May/June, 1998

Editor's note: On June 5 Attorney General Janet Reno removed the final obstacle to Oregon's doctor-assisted suicide law by deciding that physicians may provide lethal doses of medicine to terminally ill patients without losing their licenses to write prescriptions --overturning the position taken by the head of the Drug Enforcement Administration who had said that doctors who prescribe drugs under Oregon's assisted-suicide law could face severe sanctions.

Oregon on the slippery slope?
'Nobody has really noticed'

In the last weeks of March, a number of news articles publicized the first reported death under the new Oregon assisted suicide law. Steven L. Drake of Not Dead Yet writes:

It's important to keep in mind that we do not know if the woman was really the first to do this under the law. Nor do we know how many others there have been -since it turns out there was at least one other person before her, who has not been named.

The person we have the most information on is a woman in her mid-80s who was in the final stages (allegedly - all of this is taken on faith since her name and records were not released) of breast cancer. Her reason for wanting to die? Unbearable pain? Nope. In a tape recording she complained that her mobility was impaired and she has some difficulty breathing. She had not lost the ability to walk - it had simply become more difficult. So the argument that has been promoted - that this is something for people in the most extreme circumstances of unrelievable pain - is not borne out in this case.

Reports say the woman had to go to three doctors before she could get one who would "help" her. According to reports, the second doctor refused to give her a lethal prescription because she appeared depressed. The third doctor, whose name was given to the woman by the pro-euthanasia group Compassion in Dying, felt that she was "frustrated and crying because she was powerless." Instead of finding ways to help her out of the feeling of powerlessness, he gave her a ticket out of living. So much for the safeguard about screening for depression.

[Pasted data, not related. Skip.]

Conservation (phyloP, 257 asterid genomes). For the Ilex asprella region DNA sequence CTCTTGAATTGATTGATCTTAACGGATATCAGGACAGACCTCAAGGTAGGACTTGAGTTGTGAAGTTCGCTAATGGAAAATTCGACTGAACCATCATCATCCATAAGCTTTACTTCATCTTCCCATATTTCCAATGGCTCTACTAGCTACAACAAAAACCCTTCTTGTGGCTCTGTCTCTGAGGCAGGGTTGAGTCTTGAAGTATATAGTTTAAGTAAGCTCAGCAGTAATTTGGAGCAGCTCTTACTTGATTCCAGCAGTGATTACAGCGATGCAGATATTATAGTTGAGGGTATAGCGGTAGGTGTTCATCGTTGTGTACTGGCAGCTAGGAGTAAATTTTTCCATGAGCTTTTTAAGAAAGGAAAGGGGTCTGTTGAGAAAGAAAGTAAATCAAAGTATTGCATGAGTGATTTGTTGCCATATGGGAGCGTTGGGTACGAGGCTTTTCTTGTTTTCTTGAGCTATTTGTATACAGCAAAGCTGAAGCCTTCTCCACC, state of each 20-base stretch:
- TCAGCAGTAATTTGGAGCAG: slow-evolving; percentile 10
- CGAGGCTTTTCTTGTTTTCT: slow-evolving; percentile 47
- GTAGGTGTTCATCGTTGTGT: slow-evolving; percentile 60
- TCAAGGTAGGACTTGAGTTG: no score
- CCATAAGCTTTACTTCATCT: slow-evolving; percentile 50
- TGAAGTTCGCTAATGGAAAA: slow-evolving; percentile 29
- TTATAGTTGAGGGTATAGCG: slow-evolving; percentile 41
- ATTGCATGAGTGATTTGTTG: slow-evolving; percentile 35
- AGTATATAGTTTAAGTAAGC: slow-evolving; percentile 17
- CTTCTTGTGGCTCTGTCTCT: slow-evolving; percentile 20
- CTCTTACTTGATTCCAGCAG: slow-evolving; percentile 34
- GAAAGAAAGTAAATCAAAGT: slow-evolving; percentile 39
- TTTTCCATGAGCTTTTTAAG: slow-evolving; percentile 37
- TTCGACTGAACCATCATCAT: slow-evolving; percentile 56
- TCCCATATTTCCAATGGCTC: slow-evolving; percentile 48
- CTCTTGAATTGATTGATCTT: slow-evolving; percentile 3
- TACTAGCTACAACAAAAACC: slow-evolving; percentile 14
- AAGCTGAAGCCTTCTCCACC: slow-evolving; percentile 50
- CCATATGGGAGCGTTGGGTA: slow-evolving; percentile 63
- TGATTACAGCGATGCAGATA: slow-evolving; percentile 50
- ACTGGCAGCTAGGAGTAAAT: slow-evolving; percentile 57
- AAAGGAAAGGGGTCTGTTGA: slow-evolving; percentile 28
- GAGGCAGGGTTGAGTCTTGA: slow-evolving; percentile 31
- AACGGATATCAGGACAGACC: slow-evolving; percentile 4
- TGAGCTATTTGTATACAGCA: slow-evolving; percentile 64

There doesn't seem to have been a lot of critical or thoughtful commentary on the information coming from Oregon. Supporters see it as working out wonderfully (although a recent fundraising letter issued by Compassion in Dying stated that the newest battle would be to secure the "right" to assisted suicide for people who were not within a few months of death by terminal illness). Right-to-life commentary seems to have been limited to "God have mercy on us," sentiments I sympathize with but don't find helpful in terms of being persuasive in opposing the pro-euthanasia movement.

A March 29 New York Times editorial said Oregon was the answer to stopping Kevorkian and possible clones. More lack of critical thinking. Kevorkian has stated he will ignore any law and continue to follow his own illusory guidelines.The most troubling thing to me is that not only has Oregon started to "slide down the slippery slope" in a very short time, but nobody really has noticed. They're too busy talking about how well it's working.

Snap judgment?

"Dr. Jack Kevorkian helped a 21-year-old quadriplegic man, who was not terminally ill but who could not breathe without a life-support machine, to commit suicide. Do you think physician-assisted suicide should be permitted for non-terminal cases?"

69.57% Yes
30.43% No

March 5 results of a Mother Jones magazine online "Snap Poll"


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